A Changing Scene for New York Wine and Cider

A Changing Scene for New York Wine and Cider

interior of a well-lit wine shop with an image of a pink bubbly wine. There is a branded tag on it that says "Nostalgic like that hazy, pre-teen memory of laughing over melted ice-pop dripping down your wrists."
I’ve always been a fan of pairing my wines with a healthy helping of irreverence.

Where are your Malbecs?

I don’t know anything about wine, but I know I like “Sancerre”s.

I cut my teeth in the beverage industry in 2014, working part time at a small wine and spirits shop.  Over the years, my colleagues and I have worked hard to expand palates and shift mindsets around what it means to shop for wine.  Despite our best efforts, however, there always seems to be a new customer who expects a cookie-cutter expression of <inset “brand name” here>.

In a world where my own everyday purchases often include a shrink-wrapped block of orange cheese, I suppose it isn’t too surprising that so many of us feel entitled to predictability when it comes to what we consume.

Thankfully, in the face of this apathy, there are now established slow and local food movements that celebrate the beauty in a marriage between the natural world and human intervention.

In fact, a couple parallel movements within the wine world have gained traction recently.  I’ve witnessed a spike in new customers’ awareness of and demand for “organic”, “biodynamic”, and (hotly debated among the true wine-geeks) “natural” wine.  There is a drive for people to know where their wine comes from and what goes into its production.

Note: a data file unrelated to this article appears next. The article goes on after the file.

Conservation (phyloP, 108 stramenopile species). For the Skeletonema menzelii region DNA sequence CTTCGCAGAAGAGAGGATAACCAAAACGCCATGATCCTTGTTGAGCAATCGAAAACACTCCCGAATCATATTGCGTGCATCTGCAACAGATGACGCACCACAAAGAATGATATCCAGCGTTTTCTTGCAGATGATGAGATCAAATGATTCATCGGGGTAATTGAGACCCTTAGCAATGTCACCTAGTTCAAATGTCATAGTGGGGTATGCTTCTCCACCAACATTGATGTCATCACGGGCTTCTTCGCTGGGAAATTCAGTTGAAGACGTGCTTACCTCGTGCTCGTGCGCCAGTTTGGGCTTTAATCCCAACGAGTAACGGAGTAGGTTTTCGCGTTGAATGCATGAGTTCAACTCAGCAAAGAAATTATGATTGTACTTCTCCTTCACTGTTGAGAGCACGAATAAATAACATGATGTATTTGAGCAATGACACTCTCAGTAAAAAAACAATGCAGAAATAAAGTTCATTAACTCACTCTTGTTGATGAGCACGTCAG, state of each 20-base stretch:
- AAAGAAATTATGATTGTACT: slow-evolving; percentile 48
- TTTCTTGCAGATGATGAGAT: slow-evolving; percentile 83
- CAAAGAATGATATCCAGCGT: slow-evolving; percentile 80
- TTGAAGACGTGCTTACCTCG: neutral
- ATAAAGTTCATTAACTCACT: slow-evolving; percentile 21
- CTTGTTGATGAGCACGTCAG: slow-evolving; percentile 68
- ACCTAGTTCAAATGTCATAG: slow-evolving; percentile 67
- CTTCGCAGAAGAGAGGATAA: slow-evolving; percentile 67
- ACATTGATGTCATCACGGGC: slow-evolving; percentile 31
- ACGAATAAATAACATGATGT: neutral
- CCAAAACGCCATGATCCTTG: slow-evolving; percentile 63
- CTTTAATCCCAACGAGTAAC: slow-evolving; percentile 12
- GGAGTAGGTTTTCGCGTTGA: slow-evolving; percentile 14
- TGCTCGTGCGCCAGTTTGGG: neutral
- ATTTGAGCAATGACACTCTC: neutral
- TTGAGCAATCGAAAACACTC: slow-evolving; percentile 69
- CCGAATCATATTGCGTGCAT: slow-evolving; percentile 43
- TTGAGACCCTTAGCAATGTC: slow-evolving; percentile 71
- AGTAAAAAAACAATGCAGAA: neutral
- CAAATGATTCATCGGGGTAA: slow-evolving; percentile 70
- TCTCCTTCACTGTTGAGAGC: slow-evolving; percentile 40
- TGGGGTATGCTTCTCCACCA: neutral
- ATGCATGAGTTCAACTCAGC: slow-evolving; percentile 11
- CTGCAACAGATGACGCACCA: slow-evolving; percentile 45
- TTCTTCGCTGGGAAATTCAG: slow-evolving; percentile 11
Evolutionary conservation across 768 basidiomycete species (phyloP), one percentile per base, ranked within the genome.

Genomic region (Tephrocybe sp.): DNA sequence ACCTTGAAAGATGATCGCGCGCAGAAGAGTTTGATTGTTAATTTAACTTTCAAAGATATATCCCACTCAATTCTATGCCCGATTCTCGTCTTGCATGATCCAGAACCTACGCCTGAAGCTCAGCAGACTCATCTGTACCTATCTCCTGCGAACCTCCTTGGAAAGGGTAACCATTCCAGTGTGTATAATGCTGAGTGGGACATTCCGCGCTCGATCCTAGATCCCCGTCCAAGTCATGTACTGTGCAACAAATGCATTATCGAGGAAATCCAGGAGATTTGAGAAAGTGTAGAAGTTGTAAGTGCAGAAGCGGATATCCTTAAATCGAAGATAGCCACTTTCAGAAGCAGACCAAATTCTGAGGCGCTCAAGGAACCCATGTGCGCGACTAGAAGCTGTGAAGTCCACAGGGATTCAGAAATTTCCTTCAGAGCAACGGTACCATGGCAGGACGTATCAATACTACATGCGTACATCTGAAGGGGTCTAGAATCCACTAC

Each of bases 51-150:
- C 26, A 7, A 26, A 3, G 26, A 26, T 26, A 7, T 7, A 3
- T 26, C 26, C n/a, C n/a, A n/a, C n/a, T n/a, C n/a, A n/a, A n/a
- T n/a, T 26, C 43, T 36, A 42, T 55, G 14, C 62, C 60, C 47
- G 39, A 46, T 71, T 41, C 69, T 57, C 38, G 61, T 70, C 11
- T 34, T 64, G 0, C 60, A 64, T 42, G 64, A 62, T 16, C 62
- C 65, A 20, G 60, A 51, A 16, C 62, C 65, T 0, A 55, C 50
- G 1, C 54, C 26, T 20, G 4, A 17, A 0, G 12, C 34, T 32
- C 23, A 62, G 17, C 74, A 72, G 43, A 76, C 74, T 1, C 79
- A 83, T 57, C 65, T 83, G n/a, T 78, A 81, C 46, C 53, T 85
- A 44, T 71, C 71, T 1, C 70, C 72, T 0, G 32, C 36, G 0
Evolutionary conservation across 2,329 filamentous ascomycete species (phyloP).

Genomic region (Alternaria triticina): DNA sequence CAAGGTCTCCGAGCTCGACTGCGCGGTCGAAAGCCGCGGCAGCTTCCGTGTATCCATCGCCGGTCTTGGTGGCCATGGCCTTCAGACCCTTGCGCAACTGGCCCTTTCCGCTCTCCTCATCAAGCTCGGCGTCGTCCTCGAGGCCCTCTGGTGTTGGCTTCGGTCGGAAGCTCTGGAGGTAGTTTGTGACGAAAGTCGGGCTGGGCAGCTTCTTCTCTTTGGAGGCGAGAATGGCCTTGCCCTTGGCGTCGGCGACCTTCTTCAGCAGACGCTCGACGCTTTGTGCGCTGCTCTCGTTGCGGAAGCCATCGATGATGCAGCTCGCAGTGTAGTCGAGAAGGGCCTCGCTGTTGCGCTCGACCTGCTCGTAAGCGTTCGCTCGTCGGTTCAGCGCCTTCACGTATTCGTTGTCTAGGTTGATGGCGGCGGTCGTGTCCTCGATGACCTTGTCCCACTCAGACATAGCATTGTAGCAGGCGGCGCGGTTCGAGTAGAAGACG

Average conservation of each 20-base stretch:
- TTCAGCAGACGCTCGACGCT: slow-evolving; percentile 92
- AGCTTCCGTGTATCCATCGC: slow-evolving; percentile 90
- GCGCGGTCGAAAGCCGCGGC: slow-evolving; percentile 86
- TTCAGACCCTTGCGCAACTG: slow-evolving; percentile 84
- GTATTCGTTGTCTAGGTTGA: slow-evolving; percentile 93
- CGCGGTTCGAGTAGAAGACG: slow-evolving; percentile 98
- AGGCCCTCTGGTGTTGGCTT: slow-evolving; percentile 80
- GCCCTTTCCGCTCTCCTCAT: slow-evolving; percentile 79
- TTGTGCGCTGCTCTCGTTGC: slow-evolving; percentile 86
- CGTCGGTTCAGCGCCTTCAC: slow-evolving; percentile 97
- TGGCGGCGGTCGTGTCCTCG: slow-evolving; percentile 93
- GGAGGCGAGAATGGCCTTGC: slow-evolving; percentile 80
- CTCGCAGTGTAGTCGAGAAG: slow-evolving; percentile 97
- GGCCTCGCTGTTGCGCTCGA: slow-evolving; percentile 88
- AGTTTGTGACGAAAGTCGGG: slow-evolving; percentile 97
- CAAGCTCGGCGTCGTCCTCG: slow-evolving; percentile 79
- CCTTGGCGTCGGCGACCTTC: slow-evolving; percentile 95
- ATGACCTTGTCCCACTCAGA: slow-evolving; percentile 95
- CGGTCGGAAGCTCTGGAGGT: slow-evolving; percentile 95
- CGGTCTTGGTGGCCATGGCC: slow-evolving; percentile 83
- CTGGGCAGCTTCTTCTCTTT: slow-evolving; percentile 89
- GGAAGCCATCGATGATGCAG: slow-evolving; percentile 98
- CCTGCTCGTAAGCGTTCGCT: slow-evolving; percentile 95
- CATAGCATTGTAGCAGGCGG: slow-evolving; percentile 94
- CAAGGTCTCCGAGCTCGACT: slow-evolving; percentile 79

In the consumer consciousness of value-added agriculture, I see hope for fostering ecological stewardship alongside sustainable human development in the wine world.


Enter, Stage Left:  New York State

Empire State Development has recently worked to support its farm and craft beverage industry.  This support correlates with a critical mass of interesting projects within state borders, poised to push New York wine onto the grander market in a big way.

Beyond wine, the home of the “Big Apple” is also a prime location for hard cider production.  Still considered “too sweet” by even my more adventurous regulars, cider is hitting a pretty hip renaissance.  Awesome fermented apple juice is out there–especially from New York.


(Some of) The Players

I recently had the opportunity to speak with two women working in very different roles at this intersection of mindful land cultivation and meeting competitive market demand.

Jenn Smith is the executive director of the freshly-minted New York Cider Association.  In our conversation, she described her current role as “chief opportunity-maker and problem-solver” in an evolving industry.

Julie Suarez is Associate Dean for Government & Community Relations at Cornell’s College of Agriculture and Life Sciences.  Having worked for over 20 years in agriculture and policy, she also serves as a board member for the New York Wine and Grape Foundation.

I was able to ask them both a few questions about their work and thoughts about this fascinating time in New York State craft beverages.

In a field that is fairly economically driven, how do you see environmentalism playing into the work you do?

Jenn Smith suggested that the cider industry aids sustainability movements because a demand for apples keeps land in agriculture, which can have many social and environmental benefits.  NYCA itself partners with Glynwood and NOFA, acting as a conduit for biodynamic and organic trainings aimed at farmers and land managers.

In our conversation, Julie Suarez gently refuted the notion that California has cornered the market on sustainable agricultural products.  She provided strong examples of New York’s conservation efforts in wine, such as regional partnerships and a state-wide sustainability guidance.